Another Stereotype of the Month entry:
Aboriginal media just whistling Dixie
Indigenous Peoples Solidarity Movement, Mercredi, 05/05/2004 -- 19:57
Dan David, Windspeaker Columnist
In mid-January, Kanehsatake exploded in the national consciousness once more. Looking back at the media coverage of the events, familiar patterns emerge.
Major Canadian news organizations immediately pumped up the volume by resurrecting images of the 1990 Oka crisis, masked Mohawk warriors and all. They soon transformed the story into one of criminals versus a crime-fighting chief. Then journalists painted Kanehsatake as a community with never-ending problems, doomed by petty family squabbles. The Montreal Gazette finally declared the story "a small-town drama or farce." Few journalists, including Aboriginal journalists, looked much deeper into the story or deviated from these easy stereotypes.
Kanehsatake Mohawk Territory is dysfunctional. It has a population of about 2,500. It's millions of dollars in debt. It has escalating legal bills in excess of $1 million, thanks to the endless court fights between various factions on band council. It can't afford the $1.5 million it takes to run the community. Services have been cut or cut back drastically.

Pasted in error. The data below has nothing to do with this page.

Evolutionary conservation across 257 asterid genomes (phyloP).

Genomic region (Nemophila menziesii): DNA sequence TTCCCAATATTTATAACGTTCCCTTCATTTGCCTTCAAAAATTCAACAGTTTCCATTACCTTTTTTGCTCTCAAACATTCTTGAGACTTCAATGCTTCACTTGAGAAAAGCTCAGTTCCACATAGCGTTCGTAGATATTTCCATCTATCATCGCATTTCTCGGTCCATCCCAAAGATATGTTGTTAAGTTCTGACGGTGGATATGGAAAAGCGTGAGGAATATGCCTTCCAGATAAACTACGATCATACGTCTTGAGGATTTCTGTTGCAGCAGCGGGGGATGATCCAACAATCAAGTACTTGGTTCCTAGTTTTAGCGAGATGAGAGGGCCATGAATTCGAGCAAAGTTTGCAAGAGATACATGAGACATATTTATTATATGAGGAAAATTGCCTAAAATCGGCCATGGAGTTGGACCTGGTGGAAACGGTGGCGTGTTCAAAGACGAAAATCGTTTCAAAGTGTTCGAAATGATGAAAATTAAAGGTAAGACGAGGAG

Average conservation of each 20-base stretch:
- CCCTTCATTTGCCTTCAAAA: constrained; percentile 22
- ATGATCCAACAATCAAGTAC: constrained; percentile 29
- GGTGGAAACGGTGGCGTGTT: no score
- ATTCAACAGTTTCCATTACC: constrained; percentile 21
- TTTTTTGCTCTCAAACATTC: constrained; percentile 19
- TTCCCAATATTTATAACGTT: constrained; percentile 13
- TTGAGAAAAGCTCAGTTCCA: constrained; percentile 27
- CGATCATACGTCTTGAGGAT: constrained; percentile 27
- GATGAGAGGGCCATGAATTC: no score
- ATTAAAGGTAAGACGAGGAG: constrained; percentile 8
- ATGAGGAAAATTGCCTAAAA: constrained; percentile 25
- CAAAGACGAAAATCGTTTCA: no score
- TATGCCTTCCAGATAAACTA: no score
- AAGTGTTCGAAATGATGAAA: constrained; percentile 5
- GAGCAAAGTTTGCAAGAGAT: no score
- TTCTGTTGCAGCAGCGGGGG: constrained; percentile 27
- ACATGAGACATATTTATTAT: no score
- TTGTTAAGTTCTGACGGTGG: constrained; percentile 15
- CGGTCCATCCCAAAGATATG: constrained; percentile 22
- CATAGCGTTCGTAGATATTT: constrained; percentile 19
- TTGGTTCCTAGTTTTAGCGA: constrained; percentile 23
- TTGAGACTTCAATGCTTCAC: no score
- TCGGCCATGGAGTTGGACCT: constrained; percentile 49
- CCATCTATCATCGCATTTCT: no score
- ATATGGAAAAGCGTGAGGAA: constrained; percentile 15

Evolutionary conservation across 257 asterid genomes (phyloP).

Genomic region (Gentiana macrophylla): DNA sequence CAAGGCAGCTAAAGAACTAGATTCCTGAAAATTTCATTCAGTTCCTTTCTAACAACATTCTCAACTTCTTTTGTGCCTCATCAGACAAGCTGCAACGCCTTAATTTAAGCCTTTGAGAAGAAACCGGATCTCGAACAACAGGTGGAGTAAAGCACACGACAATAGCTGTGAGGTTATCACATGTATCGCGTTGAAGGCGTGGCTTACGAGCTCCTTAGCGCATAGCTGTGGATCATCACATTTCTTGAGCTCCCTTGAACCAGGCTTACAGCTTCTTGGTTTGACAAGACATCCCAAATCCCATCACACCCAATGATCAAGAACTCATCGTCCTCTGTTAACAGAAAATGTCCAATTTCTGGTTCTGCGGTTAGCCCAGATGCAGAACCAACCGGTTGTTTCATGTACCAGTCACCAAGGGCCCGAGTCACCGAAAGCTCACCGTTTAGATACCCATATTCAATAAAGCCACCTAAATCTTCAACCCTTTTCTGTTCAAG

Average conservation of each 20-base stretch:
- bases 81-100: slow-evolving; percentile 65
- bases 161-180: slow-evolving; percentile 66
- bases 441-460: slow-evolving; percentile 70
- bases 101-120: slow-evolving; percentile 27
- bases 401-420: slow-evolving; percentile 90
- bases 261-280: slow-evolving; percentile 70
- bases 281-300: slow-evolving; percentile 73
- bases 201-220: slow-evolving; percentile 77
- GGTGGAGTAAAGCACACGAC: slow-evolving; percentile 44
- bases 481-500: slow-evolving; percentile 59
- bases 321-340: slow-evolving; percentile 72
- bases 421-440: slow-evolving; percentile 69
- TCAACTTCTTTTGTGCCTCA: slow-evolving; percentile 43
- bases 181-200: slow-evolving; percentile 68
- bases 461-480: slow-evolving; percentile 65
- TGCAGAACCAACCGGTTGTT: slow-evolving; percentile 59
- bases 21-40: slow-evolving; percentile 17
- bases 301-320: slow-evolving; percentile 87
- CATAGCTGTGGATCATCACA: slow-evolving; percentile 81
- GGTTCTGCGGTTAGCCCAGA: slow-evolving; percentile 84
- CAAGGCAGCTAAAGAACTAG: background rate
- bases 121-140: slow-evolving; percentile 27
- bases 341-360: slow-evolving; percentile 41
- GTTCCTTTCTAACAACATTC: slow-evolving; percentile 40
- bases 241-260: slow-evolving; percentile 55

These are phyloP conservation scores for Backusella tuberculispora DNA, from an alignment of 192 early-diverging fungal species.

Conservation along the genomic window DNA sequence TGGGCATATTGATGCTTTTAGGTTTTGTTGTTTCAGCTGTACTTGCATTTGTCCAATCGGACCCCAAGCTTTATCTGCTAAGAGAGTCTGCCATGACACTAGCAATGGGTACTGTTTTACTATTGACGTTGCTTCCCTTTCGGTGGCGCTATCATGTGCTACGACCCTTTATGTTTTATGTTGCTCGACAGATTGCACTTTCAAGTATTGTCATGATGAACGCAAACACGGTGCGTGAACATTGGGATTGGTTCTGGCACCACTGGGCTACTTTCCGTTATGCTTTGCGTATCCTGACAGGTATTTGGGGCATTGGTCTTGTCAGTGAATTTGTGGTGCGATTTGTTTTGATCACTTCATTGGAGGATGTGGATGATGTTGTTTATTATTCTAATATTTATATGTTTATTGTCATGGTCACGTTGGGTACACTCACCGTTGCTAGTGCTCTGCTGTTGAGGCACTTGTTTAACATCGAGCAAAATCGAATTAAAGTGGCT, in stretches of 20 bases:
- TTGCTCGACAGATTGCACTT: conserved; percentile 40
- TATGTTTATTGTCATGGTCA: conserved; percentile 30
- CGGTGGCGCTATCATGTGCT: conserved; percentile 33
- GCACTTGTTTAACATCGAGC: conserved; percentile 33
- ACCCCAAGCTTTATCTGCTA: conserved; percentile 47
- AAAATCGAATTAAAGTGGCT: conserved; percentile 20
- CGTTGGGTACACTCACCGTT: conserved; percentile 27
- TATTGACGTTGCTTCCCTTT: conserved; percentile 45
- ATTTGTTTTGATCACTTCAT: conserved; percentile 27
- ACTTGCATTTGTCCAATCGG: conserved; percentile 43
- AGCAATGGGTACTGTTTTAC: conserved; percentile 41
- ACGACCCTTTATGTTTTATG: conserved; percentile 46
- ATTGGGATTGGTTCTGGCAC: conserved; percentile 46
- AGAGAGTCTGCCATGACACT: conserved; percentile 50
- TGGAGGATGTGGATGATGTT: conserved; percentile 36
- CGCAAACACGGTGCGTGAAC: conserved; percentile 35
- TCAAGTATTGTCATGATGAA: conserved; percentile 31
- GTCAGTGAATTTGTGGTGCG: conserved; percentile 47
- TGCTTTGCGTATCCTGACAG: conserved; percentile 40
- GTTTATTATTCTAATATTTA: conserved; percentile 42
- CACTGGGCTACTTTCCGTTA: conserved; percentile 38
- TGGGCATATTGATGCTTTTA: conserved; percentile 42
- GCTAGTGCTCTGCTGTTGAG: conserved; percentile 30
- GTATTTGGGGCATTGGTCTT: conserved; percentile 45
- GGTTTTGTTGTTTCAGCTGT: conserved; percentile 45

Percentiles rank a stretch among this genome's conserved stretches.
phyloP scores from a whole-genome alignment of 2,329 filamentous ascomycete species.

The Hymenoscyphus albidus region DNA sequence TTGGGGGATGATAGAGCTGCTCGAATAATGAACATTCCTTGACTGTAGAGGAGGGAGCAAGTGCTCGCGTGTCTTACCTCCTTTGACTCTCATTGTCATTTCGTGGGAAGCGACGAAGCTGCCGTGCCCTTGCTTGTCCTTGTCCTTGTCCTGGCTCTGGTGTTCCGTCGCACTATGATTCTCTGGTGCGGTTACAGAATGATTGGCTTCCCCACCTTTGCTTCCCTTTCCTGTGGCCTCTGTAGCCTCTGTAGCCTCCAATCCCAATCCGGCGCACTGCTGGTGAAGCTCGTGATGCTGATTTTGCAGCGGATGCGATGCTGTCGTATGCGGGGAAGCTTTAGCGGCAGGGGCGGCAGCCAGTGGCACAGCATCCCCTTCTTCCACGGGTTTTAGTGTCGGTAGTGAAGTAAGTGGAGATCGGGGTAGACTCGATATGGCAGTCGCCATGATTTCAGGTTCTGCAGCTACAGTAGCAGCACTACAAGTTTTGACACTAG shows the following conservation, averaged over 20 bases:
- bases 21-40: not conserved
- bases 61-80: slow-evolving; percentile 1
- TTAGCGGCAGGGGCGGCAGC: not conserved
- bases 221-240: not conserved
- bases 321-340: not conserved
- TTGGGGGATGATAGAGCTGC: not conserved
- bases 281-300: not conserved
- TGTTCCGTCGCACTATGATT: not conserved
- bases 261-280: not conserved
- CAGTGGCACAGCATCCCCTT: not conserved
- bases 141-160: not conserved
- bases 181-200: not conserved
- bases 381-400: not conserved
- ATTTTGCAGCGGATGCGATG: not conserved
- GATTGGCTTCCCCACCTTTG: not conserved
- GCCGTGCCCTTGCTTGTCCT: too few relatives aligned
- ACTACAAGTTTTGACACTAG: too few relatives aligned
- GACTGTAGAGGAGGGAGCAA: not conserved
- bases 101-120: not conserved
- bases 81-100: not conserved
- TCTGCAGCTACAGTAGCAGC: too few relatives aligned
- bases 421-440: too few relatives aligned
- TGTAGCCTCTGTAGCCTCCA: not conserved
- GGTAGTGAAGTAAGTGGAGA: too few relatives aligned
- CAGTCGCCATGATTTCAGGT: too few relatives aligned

Teachers worry about jobs. The school is in jeopardy. Parents worry about their children. Families that should have had homes must wait because monies earmarked for housing, education and social services have been diverted to cover the on-going mismanagement at the band office. Yet, reporters didn't ask why this community is in such bad shape or why the federal and provincial governments not only support Chief James Gabriel, but throw more money at him.
...[N]either the federal and provincial governments, nor Aboriginal leaders, have acknowledged that the tribe has spoken on numerous other occasions and in more peaceful ways saying they don't trust Chief Gabriel or the band council.
Everyone had, and still has, an excuse for doing nothing—including the Aboriginal media. It isn't difficult to understand why. This was never a story about a chief abusing authority, in love with secrecy, distrustful of his people, responsible for rendering it dysfunctional. Instead, the media was mesmerized by age-old stereotypes that portrayed the Mohawks at Kanehsatake as little more than feuding families unable to run their own lives. The pity is that in doing so, they missed the real story.
Editor's note: Windspeaker columnist Dan David is a Mohawk journalist from Kanehsatake working in Ottawa.
"Feuding families unable to run their own lives" is a mild version of the savage Indian or uncivilized Indian stereotype.
More on the Kanehsatake Mohawks
Chagnon: Violent Mohawks shoot at crows when unhappy
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